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Killing stress

With work-related mental health issues on the rise, it seems a fitting time to address workplace stress prevention. By Amie Larter

In a perfect world, we would all have a job that is without stress of any kind - we would have the right skills, time and management support to complete our roles effectively.

In reality, there is an extremely high prevalence of stress throughout most professions, including nursing.

As defined by the World Health Organisation, stress is "the reaction that people have when presented with demands and pressures that are not matched to their knowledge and capacity and which challenge their ability to cope".

Nurses and midwives have caring down pat - the profession is recognised for it. However, when it comes to looking after their own health, nurses are often less active.

Michael Licenblat, resilience expert and CEO of www.bouncebackfast.com, knows all too well the implications of stress in the workplace.

"Workplace stress is a condition that occurs when the pressure of work (deadlines, working hours, client needs, etc) impairs your effectiveness, working stamina or wellbeing," he said.

"Workplace stress is not something that happens 'to' you, but rather it happens 'because' of the way you handle pressure."

Last year, Monash University released a report - What Nurses Want: Analysis of the First National Survey on Nurses' Attitudes to Work and Work Conditions in Australia - that investigated the intrinsic and extrinsic aspects of working as a nurse in Australia, and the perceived shortfalls in nurses' working conditions.

This was the first study of its kind, and it revealed that nurses felt they were under increased stress and pressure at work, with a large proportion of respondents suggesting an increased workload as the primary cause of their work-related stress.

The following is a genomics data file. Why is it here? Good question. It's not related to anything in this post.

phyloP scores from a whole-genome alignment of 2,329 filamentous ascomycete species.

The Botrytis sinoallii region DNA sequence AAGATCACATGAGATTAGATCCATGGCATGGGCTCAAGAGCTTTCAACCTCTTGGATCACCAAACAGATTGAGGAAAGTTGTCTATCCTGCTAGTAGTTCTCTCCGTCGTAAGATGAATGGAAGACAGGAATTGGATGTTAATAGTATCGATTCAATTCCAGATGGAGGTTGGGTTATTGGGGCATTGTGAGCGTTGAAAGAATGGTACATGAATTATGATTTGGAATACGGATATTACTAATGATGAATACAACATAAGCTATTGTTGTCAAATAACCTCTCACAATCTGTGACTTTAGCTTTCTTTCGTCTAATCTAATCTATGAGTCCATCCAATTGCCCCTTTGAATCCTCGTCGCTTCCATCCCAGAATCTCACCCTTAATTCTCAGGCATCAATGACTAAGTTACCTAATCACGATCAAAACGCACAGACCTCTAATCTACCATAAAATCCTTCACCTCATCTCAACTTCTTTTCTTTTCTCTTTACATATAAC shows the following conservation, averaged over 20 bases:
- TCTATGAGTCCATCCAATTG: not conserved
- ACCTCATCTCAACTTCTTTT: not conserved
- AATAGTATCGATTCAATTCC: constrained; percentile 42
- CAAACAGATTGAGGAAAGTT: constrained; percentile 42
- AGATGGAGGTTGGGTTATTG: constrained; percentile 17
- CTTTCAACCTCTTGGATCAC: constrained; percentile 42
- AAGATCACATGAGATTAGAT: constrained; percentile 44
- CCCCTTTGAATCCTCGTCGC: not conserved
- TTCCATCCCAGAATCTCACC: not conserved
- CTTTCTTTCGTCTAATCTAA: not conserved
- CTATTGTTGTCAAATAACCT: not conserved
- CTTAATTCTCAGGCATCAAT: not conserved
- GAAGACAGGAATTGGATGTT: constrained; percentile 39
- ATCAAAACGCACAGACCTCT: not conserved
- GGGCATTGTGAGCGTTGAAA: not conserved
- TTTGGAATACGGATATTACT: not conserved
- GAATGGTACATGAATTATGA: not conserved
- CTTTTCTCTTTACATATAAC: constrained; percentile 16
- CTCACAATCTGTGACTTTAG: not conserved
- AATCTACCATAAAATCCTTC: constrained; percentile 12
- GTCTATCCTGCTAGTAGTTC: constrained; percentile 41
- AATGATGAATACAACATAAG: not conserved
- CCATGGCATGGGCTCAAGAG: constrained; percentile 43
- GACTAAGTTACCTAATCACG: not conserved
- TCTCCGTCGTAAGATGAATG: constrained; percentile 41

Heavy workloads, long hours, lack of management initiative, inadequate staffing and high patient loads were also listed as main stressors.

The report confirmed that burn-out, "a condition where an individual feels over-extended and depleted of their emotional and physical resources as a result of the work they do", is rife throughout the nursing profession.

Dr Virginia Skinner, from the University of Newcastle, agrees that the work environment can be quite stressful.

"(Nurses) have high expectations and want to provide quality care to the woman or the patient and sometimes it is not always possible in that working environment."

Skinner believes that another key stress factor is the requirement to work within an institution's agenda - following specific policies and guidelines.

"If a nurse or midwife doesn't work within those policies or deadlines and they do step out beyond those, then their registration could possibly be on the line ...

"They almost work in a risk-orientated culture and I think that makes them stressed even more."

So how can we minimise the stress faced at work?

Licenblat believes nurses need to be proactive in handling pressure and take responsibility for responses, rather than waiting for managers to act after they notice signs of stress. He suggests three practical ways to build resilience to work-related stress.

Punctuate your pace

Discipline yourself to take short breaks that get your body moving every two hours.

Physical and mental pressure builds when you are focused on a series of tasks for a sustained period.

Vary the intensity periods of your work so that you are not working at breakneck speed your entire day.

Keep moving forward

Give yourself space to fail and learn. Use your challenges and problems to improve on your next call, project, task, interview, etc. Leave the sulking to the children. Save your tears and self-pity for your therapist.

Not succeeding doesn't mean that you are a 'failure.' It just means that you didn't get what you expected. That's it. Pressure will impair your personal drive when you dwell on what went wrong. Forgive yourself for being imperfect and keep moving forward.

Unwind your mind

Your work will never be done. When people don't know when/how to stop working, they become burnt out and are less productive at work. Therefore, for career sustainability and self-preservation, it is vital that you practise leaving work 'at work' by switching off your mind and relaxing your body each night. To work at your best and maintain your energy and wellbeing, you need to have a life outside of work.

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